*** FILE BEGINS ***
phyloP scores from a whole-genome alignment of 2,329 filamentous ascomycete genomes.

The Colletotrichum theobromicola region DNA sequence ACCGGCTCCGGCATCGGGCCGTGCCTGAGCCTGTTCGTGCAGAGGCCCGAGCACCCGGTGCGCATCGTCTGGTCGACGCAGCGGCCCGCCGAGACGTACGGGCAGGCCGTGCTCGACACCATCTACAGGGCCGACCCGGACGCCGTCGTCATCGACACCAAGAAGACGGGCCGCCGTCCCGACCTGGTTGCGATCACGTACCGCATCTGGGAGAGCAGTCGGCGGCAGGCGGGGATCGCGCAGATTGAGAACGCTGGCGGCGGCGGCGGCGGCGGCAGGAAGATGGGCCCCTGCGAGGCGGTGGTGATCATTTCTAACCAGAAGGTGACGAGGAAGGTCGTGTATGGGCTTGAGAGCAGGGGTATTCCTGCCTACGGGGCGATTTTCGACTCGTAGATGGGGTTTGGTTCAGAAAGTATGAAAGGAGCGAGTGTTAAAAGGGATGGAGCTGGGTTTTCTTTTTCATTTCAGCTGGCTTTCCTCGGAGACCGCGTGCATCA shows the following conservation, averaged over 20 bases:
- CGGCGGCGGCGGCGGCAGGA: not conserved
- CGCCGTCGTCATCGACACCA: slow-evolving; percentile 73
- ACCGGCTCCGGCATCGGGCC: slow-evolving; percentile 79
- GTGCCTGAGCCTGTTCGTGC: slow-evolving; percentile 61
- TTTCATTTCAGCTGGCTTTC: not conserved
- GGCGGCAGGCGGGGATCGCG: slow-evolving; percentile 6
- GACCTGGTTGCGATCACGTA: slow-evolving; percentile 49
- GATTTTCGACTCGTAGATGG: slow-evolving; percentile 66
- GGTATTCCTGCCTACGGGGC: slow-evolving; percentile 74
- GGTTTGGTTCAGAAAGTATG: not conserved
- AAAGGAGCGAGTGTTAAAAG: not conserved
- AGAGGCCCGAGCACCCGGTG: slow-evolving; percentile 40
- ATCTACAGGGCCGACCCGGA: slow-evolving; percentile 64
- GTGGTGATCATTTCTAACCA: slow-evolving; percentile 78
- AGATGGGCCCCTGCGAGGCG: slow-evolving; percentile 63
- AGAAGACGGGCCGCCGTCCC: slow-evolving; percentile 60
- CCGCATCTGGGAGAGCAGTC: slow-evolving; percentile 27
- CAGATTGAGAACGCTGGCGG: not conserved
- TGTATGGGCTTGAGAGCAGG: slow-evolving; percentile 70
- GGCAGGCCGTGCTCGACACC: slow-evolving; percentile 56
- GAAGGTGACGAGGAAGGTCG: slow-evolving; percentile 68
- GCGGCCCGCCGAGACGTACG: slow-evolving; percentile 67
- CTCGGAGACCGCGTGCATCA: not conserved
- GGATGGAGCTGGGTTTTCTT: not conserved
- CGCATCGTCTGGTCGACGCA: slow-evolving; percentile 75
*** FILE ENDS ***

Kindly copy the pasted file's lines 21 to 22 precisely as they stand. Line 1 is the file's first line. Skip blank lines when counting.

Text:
- TGTATGGGCTTGAGAGCAGG: slow-evolving; percentile 70
- GGCAGGCCGTGCTCGACACC: slow-evolving; percentile 56